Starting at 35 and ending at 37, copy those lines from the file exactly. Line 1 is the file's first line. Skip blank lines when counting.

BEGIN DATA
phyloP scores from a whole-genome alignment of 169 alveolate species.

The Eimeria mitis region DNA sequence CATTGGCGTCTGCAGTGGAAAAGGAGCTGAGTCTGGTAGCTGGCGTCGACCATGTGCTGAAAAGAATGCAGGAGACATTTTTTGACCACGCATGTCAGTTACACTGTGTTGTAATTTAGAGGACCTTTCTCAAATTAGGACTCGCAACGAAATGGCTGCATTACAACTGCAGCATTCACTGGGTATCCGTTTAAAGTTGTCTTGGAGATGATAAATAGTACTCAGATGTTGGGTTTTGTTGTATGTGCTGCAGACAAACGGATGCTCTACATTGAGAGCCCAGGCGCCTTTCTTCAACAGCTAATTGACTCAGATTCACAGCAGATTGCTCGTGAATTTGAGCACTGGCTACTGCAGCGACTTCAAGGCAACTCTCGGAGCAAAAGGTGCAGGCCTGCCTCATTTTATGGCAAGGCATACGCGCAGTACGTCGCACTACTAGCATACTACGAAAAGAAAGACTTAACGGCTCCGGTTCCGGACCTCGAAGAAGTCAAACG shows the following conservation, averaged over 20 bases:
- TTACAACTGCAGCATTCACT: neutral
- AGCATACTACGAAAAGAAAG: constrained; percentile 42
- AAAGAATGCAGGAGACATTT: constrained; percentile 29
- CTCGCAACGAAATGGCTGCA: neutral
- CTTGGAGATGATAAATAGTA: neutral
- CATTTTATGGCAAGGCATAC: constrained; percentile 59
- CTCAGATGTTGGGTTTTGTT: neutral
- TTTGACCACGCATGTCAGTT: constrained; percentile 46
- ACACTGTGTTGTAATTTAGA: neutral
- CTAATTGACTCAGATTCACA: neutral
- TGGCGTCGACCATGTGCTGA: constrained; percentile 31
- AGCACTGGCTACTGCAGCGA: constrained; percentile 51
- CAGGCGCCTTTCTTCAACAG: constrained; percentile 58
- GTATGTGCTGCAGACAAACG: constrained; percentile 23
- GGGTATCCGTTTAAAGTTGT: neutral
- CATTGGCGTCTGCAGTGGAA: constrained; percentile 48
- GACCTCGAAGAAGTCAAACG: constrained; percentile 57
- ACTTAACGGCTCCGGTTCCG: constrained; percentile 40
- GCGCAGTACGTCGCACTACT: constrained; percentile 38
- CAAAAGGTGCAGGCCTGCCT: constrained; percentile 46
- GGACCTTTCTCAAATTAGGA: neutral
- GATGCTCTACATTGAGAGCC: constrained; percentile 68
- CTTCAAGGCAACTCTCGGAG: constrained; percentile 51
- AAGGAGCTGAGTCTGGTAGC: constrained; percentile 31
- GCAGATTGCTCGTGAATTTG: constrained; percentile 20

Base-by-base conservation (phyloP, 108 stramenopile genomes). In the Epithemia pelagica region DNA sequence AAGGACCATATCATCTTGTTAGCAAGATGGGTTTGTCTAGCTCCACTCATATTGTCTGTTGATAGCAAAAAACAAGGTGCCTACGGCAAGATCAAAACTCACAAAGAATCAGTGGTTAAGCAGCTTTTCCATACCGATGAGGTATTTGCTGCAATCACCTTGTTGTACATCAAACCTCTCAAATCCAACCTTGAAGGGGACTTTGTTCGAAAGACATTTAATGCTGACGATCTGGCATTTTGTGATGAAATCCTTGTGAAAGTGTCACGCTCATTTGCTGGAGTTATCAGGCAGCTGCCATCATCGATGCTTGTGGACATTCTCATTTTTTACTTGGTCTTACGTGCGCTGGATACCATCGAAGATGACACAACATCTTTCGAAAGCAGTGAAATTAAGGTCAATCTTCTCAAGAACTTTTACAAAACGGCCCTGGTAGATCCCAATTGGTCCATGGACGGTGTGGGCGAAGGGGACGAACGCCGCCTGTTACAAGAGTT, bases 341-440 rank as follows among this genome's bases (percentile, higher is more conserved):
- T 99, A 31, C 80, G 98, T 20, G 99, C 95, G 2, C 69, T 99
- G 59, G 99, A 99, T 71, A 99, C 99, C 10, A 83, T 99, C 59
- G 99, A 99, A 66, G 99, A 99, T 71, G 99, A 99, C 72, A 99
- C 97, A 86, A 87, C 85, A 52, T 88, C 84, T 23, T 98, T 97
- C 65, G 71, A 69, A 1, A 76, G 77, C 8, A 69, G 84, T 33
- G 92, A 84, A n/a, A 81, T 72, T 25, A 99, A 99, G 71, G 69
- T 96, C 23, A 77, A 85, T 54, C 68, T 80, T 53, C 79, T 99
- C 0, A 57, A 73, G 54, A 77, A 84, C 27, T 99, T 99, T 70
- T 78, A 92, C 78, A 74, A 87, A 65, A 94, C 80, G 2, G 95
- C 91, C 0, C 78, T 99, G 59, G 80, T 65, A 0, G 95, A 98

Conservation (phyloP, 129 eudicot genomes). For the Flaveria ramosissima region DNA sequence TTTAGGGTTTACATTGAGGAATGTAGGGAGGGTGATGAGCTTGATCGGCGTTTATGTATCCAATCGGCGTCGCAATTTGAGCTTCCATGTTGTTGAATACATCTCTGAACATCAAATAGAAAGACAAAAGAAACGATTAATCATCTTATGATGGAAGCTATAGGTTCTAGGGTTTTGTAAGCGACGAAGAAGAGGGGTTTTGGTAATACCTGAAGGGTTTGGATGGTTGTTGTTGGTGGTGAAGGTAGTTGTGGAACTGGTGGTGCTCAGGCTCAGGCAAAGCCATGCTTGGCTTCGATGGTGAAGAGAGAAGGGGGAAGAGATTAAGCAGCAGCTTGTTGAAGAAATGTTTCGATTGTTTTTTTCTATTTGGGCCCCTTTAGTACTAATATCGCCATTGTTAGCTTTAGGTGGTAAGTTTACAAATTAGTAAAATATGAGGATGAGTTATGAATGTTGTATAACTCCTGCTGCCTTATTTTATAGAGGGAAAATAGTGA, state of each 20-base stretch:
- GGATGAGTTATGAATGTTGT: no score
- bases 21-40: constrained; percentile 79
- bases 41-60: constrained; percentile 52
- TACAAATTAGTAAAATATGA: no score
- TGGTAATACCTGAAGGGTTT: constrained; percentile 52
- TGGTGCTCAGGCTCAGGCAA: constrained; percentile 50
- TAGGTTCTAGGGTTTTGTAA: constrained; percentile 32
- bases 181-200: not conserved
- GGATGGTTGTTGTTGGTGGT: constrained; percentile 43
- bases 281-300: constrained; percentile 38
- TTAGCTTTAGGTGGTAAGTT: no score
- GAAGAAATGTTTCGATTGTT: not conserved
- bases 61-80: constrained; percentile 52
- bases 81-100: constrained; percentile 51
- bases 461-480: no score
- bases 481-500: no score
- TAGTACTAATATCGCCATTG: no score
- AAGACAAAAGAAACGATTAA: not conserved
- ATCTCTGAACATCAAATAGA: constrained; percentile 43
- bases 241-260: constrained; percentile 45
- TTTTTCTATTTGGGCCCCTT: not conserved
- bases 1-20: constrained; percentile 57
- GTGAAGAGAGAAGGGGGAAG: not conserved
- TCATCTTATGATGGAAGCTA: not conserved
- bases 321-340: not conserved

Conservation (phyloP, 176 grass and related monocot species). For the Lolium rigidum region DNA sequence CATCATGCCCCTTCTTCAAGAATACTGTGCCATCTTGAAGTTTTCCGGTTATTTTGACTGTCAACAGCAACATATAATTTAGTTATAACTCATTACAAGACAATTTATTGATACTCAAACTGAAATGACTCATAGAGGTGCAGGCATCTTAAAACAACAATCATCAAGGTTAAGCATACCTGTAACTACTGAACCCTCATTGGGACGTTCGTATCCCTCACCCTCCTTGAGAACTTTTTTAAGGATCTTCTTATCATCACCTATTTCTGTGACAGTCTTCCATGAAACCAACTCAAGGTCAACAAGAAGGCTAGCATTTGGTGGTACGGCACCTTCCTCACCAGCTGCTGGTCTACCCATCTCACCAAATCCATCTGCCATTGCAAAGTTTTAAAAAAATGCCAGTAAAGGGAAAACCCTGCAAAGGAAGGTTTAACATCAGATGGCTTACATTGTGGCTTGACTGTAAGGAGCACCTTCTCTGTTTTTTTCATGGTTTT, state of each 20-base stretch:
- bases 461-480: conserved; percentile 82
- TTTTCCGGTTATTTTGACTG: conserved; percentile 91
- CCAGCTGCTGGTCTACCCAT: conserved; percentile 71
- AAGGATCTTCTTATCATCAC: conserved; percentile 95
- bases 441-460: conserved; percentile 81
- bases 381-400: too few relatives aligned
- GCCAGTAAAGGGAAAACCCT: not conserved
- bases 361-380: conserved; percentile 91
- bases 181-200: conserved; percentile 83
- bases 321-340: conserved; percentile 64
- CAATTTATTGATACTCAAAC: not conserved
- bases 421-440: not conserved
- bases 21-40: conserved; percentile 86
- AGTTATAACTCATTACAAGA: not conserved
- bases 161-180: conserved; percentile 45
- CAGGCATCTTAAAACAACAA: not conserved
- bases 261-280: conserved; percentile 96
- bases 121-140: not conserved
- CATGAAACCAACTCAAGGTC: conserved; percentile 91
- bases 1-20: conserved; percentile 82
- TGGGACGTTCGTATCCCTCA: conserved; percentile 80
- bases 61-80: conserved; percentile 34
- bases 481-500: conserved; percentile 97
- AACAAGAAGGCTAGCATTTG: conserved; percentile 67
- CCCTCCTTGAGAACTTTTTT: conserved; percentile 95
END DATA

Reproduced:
- T 96, C 23, A 77, A 85, T 54, C 68, T 80, T 53, C 79, T 99
- C 0, A 57, A 73, G 54, A 77, A 84, C 27, T 99, T 99, T 70
- T 78, A 92, C 78, A 74, A 87, A 65, A 94, C 80, G 2, G 95